Zambia ex-leader refuses to answer graft charges: lawyer
Zambia's ex-president Rupiah Banda will not appear before a government anti-graft panel which has summoned him to answer corruption charges, because he has immunity, his lawyer said on Tuesday.
The summonses form part of a wide-ranging and sweeping anti-corruption campaign launched by Banda's successor Michael Sata, mainly targeting high profile members of the former administration.
"He is not going there! For what?" one of Banda's lawyers Sakwiba Sikota declared.
Banda, who took office in 2008 but lost the 2011 election to Sata, had been ordered to appear before the anti-graft task force on Thursday.
But Sikota told AFP late Tuesday that Banda "is not going to appear before the investigations wing."
Anti-Corruption Commission chief Rosewin Wandi said even as Banda has immunity for any offences committed while he was in office, he was wanted to answer charges into "allegations of corruption and other criminal activities" in which he had been named.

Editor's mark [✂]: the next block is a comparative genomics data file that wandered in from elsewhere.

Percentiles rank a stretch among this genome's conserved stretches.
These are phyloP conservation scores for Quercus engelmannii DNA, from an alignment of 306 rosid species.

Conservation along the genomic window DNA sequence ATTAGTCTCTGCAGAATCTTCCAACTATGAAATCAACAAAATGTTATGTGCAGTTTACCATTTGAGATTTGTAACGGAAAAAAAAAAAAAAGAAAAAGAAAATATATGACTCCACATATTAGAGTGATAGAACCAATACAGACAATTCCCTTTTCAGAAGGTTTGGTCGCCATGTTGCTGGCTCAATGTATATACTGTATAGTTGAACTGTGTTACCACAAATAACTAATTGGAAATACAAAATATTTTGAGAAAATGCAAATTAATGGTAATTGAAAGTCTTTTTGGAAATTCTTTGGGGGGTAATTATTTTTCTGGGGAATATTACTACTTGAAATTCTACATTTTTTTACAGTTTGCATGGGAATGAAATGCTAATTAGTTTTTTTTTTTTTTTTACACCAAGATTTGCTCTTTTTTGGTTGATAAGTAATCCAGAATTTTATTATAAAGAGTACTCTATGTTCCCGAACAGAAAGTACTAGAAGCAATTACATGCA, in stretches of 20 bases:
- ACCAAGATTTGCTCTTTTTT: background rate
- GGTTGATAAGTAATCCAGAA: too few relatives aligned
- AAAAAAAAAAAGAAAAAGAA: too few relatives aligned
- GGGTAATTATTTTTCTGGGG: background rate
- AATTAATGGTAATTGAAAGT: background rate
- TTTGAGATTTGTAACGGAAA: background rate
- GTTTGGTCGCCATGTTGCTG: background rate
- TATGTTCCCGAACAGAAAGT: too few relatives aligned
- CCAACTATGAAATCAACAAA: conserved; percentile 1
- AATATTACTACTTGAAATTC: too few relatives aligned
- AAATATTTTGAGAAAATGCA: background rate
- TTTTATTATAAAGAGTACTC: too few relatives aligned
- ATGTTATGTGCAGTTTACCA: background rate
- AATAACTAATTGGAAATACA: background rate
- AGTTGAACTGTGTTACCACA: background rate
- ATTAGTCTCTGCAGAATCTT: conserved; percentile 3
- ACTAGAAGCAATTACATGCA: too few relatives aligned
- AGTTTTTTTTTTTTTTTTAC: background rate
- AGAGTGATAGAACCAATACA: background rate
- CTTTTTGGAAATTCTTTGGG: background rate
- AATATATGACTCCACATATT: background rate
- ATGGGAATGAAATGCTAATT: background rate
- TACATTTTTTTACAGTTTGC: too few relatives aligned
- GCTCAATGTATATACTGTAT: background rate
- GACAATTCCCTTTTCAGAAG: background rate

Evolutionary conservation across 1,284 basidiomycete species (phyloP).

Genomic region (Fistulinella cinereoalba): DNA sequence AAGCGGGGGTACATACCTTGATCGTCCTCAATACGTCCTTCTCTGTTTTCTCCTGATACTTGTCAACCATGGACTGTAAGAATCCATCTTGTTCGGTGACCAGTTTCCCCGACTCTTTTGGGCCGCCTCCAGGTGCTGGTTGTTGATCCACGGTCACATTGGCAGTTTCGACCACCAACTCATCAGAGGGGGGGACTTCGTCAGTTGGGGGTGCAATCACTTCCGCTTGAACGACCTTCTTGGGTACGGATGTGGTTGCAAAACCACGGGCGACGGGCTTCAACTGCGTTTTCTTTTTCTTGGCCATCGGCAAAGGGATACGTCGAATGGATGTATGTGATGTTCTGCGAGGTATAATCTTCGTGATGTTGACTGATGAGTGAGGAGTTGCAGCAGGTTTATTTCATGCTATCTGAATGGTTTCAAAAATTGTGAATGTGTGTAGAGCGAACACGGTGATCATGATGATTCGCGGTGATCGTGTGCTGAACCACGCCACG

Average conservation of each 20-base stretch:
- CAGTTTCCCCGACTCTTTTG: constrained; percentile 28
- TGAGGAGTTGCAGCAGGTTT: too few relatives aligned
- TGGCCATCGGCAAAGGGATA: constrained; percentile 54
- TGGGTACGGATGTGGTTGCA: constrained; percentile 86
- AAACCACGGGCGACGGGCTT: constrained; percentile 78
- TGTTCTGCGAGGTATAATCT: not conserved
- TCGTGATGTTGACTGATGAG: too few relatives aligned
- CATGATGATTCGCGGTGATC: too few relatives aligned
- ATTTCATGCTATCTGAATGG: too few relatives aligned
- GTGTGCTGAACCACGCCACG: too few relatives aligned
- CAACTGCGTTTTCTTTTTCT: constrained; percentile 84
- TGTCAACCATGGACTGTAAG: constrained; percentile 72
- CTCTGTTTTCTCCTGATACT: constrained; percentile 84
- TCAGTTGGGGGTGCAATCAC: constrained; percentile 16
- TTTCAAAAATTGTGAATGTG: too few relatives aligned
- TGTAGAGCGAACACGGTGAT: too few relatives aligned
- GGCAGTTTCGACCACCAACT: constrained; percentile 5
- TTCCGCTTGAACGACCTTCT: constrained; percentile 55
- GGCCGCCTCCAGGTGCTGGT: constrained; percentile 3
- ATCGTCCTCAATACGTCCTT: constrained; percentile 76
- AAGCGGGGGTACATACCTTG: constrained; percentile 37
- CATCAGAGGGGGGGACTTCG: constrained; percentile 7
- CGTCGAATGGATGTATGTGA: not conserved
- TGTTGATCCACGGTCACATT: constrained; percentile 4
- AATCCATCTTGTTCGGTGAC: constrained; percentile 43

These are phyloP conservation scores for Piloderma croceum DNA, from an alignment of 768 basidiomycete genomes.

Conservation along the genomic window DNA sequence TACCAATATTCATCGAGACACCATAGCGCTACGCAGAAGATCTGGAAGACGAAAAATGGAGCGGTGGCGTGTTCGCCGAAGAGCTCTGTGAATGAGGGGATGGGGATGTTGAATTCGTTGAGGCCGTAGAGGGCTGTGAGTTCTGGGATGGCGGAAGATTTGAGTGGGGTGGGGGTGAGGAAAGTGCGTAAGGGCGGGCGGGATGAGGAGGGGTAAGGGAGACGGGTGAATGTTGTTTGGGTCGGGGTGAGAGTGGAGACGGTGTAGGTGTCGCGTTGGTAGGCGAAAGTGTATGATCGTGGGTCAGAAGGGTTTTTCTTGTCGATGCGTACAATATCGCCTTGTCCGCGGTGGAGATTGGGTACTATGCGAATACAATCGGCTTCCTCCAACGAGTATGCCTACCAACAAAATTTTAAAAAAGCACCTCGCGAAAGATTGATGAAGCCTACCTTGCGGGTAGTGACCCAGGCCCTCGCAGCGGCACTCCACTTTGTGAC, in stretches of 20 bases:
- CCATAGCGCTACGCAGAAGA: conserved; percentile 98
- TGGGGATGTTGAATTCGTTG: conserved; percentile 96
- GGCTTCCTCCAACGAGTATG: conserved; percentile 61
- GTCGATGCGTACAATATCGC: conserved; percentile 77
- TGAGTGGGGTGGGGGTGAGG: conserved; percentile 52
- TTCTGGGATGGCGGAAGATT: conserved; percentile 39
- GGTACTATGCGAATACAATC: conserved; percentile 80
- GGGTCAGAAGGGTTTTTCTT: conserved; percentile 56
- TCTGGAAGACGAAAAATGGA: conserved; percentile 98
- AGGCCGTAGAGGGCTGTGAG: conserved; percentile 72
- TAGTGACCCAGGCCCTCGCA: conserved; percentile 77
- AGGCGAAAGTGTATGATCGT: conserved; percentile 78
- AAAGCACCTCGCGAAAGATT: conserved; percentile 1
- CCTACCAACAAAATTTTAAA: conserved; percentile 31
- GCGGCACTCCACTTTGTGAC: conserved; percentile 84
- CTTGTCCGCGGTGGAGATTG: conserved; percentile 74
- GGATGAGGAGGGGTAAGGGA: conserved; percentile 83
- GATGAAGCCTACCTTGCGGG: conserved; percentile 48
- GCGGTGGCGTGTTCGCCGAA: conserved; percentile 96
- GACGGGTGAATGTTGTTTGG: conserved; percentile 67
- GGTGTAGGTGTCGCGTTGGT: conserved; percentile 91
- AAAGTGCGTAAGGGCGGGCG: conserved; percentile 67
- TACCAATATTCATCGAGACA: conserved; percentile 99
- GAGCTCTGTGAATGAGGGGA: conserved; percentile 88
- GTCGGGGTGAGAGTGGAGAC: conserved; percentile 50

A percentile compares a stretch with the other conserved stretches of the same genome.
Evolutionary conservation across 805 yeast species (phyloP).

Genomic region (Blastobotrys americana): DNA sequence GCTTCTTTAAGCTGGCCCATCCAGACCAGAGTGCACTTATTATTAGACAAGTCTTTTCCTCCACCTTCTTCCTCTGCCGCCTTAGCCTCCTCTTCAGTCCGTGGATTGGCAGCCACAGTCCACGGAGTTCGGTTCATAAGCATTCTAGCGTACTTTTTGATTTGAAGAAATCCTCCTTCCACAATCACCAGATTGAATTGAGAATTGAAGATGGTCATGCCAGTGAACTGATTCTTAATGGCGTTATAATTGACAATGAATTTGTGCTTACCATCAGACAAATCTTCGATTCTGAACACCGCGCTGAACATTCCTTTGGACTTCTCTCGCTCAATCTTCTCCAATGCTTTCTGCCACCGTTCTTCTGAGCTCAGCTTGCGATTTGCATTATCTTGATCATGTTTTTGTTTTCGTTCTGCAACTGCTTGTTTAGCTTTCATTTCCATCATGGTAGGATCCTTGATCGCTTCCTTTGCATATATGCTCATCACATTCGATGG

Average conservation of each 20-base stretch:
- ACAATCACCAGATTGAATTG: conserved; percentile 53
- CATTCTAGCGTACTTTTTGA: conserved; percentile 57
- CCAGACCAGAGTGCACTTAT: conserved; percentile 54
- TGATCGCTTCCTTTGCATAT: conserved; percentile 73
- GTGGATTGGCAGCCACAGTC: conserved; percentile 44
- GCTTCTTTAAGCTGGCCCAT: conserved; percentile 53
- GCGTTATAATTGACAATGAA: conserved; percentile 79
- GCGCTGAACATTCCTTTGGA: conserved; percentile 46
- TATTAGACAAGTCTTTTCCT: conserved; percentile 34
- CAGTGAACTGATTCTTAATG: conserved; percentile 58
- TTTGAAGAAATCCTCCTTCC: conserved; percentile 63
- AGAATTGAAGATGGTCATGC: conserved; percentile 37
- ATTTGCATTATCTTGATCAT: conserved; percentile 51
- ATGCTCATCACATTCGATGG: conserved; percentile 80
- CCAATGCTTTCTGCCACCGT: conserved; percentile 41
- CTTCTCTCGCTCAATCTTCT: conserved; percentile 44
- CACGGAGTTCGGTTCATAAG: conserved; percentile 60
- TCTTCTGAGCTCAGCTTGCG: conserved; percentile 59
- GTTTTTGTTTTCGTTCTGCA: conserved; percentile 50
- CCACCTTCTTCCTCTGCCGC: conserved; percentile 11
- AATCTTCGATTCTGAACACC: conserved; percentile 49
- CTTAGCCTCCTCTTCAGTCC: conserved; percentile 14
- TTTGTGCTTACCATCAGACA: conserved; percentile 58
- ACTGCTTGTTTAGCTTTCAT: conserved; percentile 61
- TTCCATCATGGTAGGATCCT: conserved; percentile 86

Sikota insisted the former head of state was protected by presidential immunity and as such could not appear before the investigating team.
Banda "enjoys immunity under ... the constitution. It would be wrong for us to agree to a scheme that is circumventing the constitution of this land," said Sikota in a letter to Wandi.
Details of the allegations against Banda were not disclosed.
Wandi had said in a letter to the former president that "it might serve your interests to avail yourself the opportunity to provide answers to the allegations made against you without losing your immunity."
In what is said to be a drive to weed out corruption, but likely to raise political tensions, Sata's government has systematically detained or questioned the president's critics, including politicians and journalists.
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